her demilitarized zone, 2021

her demilitarized zone is the title of a singular and unique steel plate sculpture, the beginning stanza of a poem, and the title of my fourth solo exhibition with Silverlens Galleries, Manila, Philippines (November 25 – December 22, 2021). The words below are my artist statement for this exhibition. As each body of work is interconnected, this statement for HDZ also lays bare the interstices and conceptual underpinnings that drive me to address contested sites of the body inextricably intertwined with the militarization of images, language, and ideologies.
HDZ - Gina Osterloh
The formation of her demilitarized zone crystallized with a photograph created at the beginning of the Covid-19 closures– Mirror Woman (2020) addresses the physical and psychological sites of skin, torso, the face, and eyes. Created in Spring 2020 at the beginning of our painful Covid-19 pandemic, with each gesture of cutting reflective tape and pressing against my skin, I covered my torso and face, including orifices of the auditory, speech, and sight to conjure contradictions embedded in “borders”– boundaries between self and Other, and potentially national borders. Congruous with the arc of photographs leading up to this work, Mirror Woman refutes portraiture’s innate ability to present a legible subject, resisting pre-conceived notions of identity such as race and gender that one may project onto a body. In my photographs, I have developed simple (and more complex) ways to interrupt this seemingly natural process of identification: turning my head away from the camera, camouflage, or wrapping my body in tape.  These methods that deny “readability” are strategies of refusal, protection, and care. As tape becomes a surrogate for skin, Mirror Woman deflects assumptions based on vision.  Created at the beginning of the Covid-19-pandemic which shut down movement, travel, and the ability to embrace– Mirror Woman amplifies notions of skin as armor and the desire to shine bright, to connect across nation state borders. Eyes sealed shut, the seeming inability to breathe through the nose, mouth taped– her featureless shape also evokes woman as monstrous. Mirror Woman activates how a viewer may determine who belongs and who is considered alien.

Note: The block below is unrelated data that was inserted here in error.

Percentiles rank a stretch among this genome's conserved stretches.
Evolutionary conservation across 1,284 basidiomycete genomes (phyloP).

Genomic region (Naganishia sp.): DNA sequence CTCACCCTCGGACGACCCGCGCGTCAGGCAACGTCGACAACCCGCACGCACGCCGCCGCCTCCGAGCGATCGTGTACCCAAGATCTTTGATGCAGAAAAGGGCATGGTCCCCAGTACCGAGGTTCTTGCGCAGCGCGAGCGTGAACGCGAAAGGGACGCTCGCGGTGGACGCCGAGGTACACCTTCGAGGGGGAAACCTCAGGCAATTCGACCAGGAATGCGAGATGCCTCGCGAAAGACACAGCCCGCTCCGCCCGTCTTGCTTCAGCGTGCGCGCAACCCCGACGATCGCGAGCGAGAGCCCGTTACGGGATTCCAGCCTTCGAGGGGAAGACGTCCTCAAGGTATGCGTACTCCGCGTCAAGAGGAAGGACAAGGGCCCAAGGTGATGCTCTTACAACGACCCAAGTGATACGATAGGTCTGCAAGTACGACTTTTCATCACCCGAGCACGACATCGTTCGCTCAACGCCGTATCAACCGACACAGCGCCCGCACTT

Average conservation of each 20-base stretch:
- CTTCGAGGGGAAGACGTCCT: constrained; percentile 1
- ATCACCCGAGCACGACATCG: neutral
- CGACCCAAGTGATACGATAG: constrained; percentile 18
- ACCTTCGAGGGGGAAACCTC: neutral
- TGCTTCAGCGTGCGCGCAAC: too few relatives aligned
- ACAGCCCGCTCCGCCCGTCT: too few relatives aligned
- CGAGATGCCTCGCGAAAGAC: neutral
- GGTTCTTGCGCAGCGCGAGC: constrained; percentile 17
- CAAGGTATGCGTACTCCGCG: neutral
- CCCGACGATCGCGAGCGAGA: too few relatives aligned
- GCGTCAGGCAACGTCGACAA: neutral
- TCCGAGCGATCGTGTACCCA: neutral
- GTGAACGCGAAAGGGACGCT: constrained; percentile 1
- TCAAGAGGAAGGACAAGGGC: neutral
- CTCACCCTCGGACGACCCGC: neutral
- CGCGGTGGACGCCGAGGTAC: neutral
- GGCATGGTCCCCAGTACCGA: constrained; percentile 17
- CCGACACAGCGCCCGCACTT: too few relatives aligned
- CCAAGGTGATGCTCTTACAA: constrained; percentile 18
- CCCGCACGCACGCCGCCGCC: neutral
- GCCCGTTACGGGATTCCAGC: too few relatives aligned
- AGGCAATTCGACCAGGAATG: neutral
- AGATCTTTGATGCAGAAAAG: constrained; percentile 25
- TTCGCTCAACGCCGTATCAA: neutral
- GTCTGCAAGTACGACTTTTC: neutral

In Shutter Vision (2019) my jaw holds the shutter release for the camera. (A large format 4x5” film camera.) Closing my jaw, teeth biting down, an image is formed eyes closed. How do we see each other? Is it possible to embrace each other physically, virtually, spiritually – like a photograph even if for a fleeting moment in time and space? How do we cut through ideological divisions? 
Echoing the body wrapped in black tape and holding the shutter release in my mouth in Shutter Vision (is it a grenade? BDSM gag?) her demilitarized zone ________ pleasure after centuries of war they saw each other without weapon he wept (2021) is both sculpture and poem in flux– 17 solid steel bars echo a staccato of war, brutality, the police beating stick. Symbols of minimalism, violence, and power scarred by the artist’s hand, my hands holding the bright hot white light of the welder’s torch, a slow writing of duration.

her demilitarized zone (2021) is the steel plate with welded text, related to the steel poem that stretches across the gallery floor, the rectangular plate is a condensed marker, solid and heavy, the title of the exhibition. The steel plate is the dimension of a traditional darkroom photograph (14 inches x 11 inches) the process akin to a photograph.